Friday, January 18, 2013

It’s Only Beer...

Burger King was one of the first fast food chains to add beer to its menu when it opened up three “WhopperBars” in 2009. Starbucks followed suit and added beer and wine to their menus in Washington and Oregon in 2010 and now has plans to add alcohol to menus in three other states. Sonic is joining in with plans to offer beer and wine in two locations to their customers who dine on the patio or inside the restaurant.

 In a time when coalitions and groups are fighting alcohol ads in venues such as the Super Bowl and fighting against alcohol being advertised to youth; when the message that needs to be spread should be that alcohol is not needed to enjoy a night out, the restaurant industry, by stating they need to sell alcohol to draw the under 30 crowd, is declaring the opposite.

Youth are being inundated with alcohol ads through television, radio, on-line sites, and print media. From alcopops making news headlines, to Facebook advertising, it’s hard for our youth not to hear about alcohol. Our society has moved from “having a drink with dinner” or “a beer with friends” to a “how much alcohol can be consumed in an hour” mentality. Unfortunately, some adults still think “it’s only beer”. Now more than ever, we need to be aware of underage drinking and how we can prevent it.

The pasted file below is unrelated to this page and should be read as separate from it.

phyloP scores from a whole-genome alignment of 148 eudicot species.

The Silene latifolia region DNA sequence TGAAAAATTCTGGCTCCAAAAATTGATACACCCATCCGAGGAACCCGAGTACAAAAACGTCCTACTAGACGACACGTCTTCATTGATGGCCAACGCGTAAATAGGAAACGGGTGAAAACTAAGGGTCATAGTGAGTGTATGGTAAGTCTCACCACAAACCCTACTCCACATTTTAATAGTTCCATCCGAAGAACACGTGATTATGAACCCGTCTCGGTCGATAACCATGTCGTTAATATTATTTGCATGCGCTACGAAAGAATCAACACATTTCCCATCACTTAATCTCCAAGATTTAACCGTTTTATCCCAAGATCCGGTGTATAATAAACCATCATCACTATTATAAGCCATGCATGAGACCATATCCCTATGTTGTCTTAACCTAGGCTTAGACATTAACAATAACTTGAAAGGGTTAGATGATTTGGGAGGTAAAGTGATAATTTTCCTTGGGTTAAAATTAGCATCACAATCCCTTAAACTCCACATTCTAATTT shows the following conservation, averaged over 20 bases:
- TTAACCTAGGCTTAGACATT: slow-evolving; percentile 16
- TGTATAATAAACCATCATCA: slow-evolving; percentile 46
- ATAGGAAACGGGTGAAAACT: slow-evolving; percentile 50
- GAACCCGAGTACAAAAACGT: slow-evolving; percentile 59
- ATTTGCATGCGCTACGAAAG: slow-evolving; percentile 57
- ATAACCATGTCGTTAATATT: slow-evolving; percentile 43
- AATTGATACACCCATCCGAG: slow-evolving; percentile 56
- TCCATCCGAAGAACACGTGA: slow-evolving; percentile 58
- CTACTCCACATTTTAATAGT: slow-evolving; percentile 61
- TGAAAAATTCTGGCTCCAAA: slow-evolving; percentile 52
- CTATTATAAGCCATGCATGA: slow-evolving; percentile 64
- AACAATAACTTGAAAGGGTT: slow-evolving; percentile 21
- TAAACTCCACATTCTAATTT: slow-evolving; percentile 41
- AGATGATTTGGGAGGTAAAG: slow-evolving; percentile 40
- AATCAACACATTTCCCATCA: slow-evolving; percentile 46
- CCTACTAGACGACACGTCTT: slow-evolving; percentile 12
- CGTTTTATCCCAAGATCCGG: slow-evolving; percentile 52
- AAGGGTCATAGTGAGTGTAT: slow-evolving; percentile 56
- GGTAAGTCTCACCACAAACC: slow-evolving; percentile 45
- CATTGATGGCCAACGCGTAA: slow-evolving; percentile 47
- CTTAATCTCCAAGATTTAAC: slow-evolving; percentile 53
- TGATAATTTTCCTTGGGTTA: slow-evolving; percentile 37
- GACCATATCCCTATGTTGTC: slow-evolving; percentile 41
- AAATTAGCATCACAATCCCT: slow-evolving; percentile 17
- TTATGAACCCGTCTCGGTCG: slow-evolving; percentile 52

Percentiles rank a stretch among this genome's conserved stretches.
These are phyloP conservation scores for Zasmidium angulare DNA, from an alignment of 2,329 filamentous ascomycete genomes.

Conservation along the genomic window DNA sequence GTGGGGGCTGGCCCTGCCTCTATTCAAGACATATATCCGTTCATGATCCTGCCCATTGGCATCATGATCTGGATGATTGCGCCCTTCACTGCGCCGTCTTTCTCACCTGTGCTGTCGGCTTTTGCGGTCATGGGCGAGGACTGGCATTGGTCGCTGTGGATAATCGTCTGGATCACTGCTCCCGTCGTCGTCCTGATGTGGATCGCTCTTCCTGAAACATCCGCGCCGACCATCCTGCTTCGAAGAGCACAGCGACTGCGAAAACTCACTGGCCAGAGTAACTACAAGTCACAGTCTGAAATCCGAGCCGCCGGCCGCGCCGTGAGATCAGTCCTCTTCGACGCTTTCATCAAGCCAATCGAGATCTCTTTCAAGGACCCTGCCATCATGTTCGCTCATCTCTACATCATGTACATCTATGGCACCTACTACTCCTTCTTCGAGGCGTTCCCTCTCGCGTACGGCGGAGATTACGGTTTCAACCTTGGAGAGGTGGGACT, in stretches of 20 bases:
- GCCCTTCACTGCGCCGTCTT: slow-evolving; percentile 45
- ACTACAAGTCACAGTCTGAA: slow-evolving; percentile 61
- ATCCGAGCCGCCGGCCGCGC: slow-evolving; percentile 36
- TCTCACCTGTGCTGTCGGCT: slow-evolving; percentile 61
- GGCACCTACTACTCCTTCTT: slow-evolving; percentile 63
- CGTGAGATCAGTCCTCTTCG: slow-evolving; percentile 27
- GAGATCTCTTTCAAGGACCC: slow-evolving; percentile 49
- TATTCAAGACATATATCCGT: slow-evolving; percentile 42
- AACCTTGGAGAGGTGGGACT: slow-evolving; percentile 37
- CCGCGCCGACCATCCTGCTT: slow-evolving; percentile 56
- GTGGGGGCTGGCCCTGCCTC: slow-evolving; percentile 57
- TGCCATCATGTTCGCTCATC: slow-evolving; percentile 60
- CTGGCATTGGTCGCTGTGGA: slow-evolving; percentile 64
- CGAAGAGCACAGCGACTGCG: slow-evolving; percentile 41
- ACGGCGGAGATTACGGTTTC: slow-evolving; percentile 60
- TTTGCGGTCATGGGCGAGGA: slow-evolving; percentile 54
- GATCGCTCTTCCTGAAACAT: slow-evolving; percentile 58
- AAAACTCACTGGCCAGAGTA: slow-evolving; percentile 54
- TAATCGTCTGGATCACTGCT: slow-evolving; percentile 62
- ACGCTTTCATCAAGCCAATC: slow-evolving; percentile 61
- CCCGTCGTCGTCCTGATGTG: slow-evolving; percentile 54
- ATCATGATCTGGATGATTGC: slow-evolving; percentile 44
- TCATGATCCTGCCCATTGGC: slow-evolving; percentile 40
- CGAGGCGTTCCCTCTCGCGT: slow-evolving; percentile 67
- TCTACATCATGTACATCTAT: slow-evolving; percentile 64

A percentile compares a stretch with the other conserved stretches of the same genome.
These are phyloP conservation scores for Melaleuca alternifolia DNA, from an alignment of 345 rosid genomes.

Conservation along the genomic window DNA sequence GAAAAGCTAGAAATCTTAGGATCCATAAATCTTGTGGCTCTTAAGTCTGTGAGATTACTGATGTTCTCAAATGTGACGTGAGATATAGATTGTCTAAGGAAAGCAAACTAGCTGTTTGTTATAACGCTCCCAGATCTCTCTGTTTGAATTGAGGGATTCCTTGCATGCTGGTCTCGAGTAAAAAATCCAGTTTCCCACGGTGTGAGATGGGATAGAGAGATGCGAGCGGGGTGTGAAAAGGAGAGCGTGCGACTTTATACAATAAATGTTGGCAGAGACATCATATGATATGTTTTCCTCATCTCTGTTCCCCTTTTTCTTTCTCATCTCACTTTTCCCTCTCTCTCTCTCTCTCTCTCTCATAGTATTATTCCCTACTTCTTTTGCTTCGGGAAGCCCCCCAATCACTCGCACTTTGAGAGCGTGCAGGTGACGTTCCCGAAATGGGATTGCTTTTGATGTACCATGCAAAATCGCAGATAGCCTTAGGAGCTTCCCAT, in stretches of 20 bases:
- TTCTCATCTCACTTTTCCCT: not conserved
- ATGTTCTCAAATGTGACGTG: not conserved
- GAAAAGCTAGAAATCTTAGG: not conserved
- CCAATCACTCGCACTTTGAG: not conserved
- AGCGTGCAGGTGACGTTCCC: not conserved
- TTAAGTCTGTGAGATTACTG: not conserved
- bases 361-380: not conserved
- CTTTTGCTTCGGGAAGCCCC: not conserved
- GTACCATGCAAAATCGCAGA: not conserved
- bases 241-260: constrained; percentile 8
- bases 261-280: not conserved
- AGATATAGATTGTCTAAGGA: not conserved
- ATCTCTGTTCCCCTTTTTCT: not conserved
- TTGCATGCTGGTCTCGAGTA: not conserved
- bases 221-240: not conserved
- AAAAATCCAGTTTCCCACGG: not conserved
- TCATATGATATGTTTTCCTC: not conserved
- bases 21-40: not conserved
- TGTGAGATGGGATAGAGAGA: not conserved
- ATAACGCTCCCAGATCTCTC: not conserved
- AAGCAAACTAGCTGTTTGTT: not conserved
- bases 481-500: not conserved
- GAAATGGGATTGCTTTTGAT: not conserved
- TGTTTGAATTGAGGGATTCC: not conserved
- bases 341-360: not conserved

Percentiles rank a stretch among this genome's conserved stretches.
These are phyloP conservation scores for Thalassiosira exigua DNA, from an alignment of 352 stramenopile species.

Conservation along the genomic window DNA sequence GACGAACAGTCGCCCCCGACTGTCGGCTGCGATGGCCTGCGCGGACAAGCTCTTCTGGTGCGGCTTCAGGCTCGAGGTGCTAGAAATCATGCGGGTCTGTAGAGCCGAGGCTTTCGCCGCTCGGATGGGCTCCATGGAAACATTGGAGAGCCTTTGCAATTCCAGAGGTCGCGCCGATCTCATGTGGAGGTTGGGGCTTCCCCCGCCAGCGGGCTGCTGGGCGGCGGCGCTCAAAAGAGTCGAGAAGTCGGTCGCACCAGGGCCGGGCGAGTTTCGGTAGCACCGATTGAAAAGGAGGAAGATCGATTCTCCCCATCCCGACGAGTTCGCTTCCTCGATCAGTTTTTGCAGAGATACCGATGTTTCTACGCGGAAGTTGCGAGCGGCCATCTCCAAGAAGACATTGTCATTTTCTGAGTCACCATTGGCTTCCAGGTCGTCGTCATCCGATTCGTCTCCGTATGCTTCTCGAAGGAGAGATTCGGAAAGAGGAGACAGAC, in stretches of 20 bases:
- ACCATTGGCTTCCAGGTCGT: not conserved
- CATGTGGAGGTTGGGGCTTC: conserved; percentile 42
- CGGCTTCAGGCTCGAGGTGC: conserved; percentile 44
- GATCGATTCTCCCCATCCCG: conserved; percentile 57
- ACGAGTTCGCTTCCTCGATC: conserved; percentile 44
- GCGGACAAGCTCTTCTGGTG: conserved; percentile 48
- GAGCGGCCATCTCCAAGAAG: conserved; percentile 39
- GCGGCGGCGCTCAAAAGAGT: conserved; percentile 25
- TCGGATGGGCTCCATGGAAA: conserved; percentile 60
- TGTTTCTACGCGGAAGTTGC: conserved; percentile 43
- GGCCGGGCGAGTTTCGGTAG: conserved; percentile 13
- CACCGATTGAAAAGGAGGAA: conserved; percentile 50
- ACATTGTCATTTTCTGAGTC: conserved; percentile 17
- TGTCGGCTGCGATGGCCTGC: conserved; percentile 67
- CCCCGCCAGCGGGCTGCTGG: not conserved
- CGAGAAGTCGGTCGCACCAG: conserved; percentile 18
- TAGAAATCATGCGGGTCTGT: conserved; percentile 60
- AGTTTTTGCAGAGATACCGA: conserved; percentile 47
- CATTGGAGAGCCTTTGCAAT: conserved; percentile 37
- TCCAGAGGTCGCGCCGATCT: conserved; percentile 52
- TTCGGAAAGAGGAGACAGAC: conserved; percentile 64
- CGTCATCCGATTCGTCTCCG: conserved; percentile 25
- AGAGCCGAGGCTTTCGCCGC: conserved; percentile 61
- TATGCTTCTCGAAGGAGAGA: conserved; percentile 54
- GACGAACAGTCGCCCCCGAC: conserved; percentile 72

Studies have shown that parents are a huge influence on their teen’s behavior. James C. Fell, a public health researcher at the Pacific Institute for Research & Evaluation, responded to questions on about why the legal age should remain 21. One of his statements was that “when teens feel they have their parents’ approval to drink, they do it more and more often when they are not with their parents. When parents have concrete, enforced rules about alcohol, young people binge drink less”. See the full conversation at

By Tina Stevens

About the author: Tina Stevens is a Prevention Secretary with Preferred Family Healthcare. Tina attends fairs and events to distribute information about ATOD (Alcohol, Tobacco, and Other Drugs) to bring awareness to communities.

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